Another reason most dog training fails is because dog training requires absolute consistency. This is a very difficult thing for most people to understand and even harder for them to practice. SIT must mean SIT every time. If you tell your dog to SIT and he/she doesn’t and you are too tired to make him/her SIT, you have just started a problem. Now your dog knows that SIT doesn’t always mean SIT. It depends on how tired you are. See, dogs are smart. Too smart sometimes. They will figure out exactly when you are too tired to enforce the command then they will exploit it like no one’s business.
You must also be consistent on the commands you use, and you need to make sure that your whole family is using the same command. If you use HERE to call your dog, and your kids use COME, that can be confusing to the dog.
You see, expectations must remain the same day after day, hour after hour. That is how you succeed at training your dog. Keep things consistent.
People struggle to find the time to train
Training your dog successfully requires time. When you start training, it may take a little longer. But you would be surprised that training your dog does not need to take hours each day. It usually can be done in 5-15 minutes a day, if you have a plan, follow the plan and stay consistent. Short, concise sessions are by far the most effective way to train a dog obedience. But you do have to commit to doing the training each day or every other day for the foreseeable future.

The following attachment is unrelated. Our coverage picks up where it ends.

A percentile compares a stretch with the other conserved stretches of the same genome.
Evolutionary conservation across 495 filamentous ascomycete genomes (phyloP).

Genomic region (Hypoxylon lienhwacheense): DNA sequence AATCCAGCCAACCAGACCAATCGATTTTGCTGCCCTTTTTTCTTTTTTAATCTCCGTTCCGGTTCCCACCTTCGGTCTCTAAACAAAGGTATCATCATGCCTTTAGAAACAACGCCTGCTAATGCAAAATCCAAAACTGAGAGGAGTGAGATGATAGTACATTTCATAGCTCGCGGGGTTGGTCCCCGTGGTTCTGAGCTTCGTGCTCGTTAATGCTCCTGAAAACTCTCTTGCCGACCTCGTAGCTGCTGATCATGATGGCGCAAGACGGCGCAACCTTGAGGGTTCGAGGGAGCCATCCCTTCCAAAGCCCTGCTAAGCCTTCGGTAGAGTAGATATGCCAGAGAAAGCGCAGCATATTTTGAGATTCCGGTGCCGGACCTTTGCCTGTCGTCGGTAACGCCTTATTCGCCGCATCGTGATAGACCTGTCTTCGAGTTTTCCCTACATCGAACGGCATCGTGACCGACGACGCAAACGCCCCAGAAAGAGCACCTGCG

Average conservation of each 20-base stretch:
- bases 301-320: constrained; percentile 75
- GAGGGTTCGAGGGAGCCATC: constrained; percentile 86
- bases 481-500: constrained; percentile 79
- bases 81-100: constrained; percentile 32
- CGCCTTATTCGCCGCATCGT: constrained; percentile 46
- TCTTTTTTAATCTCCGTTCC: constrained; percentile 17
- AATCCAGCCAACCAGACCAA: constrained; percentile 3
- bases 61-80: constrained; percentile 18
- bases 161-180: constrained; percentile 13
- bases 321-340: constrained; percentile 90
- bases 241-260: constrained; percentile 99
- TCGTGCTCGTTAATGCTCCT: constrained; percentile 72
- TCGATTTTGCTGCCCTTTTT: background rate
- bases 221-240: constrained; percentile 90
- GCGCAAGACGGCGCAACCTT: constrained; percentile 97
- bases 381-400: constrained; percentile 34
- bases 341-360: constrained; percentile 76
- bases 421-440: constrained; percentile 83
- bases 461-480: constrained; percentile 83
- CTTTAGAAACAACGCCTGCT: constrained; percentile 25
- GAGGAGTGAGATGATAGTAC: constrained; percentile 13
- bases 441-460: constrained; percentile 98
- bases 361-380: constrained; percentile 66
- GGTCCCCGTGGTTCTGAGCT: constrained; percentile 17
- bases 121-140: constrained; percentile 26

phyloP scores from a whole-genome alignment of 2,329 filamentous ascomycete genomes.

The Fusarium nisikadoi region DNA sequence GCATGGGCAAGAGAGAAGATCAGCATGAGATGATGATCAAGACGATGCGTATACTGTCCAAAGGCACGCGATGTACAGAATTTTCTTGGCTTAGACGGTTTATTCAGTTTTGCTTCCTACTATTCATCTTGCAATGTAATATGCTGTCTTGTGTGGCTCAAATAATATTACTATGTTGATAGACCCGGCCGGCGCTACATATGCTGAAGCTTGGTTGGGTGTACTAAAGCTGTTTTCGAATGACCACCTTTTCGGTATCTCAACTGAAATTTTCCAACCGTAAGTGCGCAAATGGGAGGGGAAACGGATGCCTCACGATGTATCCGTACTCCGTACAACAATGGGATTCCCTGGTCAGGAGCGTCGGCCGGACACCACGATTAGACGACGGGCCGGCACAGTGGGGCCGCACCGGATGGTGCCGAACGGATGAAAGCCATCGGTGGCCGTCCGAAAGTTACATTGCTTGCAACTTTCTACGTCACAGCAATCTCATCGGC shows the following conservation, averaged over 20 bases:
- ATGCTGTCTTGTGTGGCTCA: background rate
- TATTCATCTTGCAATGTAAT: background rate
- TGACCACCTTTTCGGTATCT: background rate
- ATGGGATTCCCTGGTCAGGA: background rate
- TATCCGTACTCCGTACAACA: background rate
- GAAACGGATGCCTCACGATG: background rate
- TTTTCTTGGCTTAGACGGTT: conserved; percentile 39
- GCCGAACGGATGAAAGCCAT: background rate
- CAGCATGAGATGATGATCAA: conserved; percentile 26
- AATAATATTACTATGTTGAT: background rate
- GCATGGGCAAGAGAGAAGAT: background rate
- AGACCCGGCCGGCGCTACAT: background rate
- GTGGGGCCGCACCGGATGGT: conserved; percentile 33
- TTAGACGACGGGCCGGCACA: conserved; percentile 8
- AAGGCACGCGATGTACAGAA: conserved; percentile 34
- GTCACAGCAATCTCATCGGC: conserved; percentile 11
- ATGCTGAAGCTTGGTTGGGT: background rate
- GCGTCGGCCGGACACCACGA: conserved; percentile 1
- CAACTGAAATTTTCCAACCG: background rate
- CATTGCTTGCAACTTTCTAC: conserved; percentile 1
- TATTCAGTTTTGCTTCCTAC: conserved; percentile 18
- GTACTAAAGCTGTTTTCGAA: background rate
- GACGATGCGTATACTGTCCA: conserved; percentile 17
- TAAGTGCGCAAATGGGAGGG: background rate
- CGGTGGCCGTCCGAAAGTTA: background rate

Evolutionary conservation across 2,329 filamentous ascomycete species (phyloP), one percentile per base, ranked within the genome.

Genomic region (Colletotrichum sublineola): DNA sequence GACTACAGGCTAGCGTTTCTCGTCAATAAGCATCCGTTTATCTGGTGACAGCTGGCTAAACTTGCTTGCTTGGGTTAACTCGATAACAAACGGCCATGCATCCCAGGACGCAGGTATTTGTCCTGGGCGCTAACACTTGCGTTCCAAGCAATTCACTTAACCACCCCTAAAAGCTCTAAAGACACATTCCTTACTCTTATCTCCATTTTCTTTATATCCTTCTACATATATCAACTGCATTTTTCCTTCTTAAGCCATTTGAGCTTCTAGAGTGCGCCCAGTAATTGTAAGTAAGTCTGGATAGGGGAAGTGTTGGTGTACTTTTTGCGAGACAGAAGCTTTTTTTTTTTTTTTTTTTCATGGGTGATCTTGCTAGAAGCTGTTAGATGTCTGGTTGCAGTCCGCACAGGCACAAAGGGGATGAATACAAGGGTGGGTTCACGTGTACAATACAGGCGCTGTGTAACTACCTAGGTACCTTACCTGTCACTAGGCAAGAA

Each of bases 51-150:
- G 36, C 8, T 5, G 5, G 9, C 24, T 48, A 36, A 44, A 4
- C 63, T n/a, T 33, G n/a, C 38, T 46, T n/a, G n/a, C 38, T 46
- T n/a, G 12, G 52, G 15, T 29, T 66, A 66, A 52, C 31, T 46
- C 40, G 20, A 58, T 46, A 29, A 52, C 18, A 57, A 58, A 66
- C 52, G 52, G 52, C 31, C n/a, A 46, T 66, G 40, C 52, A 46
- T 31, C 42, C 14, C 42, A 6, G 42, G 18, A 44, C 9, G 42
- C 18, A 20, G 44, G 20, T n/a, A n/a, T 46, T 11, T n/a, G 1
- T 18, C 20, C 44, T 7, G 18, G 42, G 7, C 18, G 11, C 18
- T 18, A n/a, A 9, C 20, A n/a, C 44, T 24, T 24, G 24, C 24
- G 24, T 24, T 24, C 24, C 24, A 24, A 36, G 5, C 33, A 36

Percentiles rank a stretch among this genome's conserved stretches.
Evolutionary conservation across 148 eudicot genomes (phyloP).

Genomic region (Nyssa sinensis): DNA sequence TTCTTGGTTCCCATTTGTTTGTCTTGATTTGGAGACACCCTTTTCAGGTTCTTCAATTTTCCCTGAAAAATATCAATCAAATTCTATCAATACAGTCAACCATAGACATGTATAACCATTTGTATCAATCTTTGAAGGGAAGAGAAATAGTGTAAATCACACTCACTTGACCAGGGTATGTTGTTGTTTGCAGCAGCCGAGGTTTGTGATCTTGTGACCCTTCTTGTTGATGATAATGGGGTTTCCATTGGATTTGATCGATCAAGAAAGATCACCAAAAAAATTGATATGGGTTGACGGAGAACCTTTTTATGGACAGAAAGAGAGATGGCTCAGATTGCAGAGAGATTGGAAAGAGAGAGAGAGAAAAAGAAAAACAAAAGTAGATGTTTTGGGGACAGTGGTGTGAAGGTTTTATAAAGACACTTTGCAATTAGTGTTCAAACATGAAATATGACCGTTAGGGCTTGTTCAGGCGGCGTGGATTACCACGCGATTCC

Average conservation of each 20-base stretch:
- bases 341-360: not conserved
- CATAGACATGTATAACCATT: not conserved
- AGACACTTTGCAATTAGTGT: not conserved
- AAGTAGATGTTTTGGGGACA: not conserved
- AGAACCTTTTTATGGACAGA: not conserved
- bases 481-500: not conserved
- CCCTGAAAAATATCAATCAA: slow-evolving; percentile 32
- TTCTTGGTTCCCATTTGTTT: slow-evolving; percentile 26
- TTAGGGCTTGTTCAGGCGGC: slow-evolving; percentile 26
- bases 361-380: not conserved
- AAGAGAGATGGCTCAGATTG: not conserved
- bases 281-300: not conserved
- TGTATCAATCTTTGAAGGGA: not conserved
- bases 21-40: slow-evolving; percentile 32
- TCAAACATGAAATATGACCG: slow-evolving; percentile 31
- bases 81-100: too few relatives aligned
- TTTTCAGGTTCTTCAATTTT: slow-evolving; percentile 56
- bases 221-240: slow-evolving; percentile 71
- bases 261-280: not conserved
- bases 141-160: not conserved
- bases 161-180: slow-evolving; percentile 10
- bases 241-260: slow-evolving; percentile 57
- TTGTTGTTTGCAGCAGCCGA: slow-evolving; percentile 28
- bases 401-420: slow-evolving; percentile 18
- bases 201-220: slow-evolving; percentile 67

People don’t have the patience needed to train
If you don’t have patience, training your dog will likely fail. Dog training can test your patience day after day, week after week. Some dogs just know that if they hold out long enough, they will win. They will not have to learn or behave. These dogs might have had previous owners that tried to train them and eventually gave up, or they might just be the stubborn sort. Either way, the number one rule for dog training is that the dog can never win. And therefore, patience is a requirement for dog trainers.
As trainer, you must play the long game. You need to be willing to come back day after day and do the exact same training, if necessary, until the dog decides to do the work. And sometimes, you have a breakthrough only to come back the next day and be at square one. Try that on for patience.
People don’t want to admit they need help
Sometimes you are just not the right person to train your dog. That can be hard to admit, but it is not a failure, but an enlightened decision. You need help.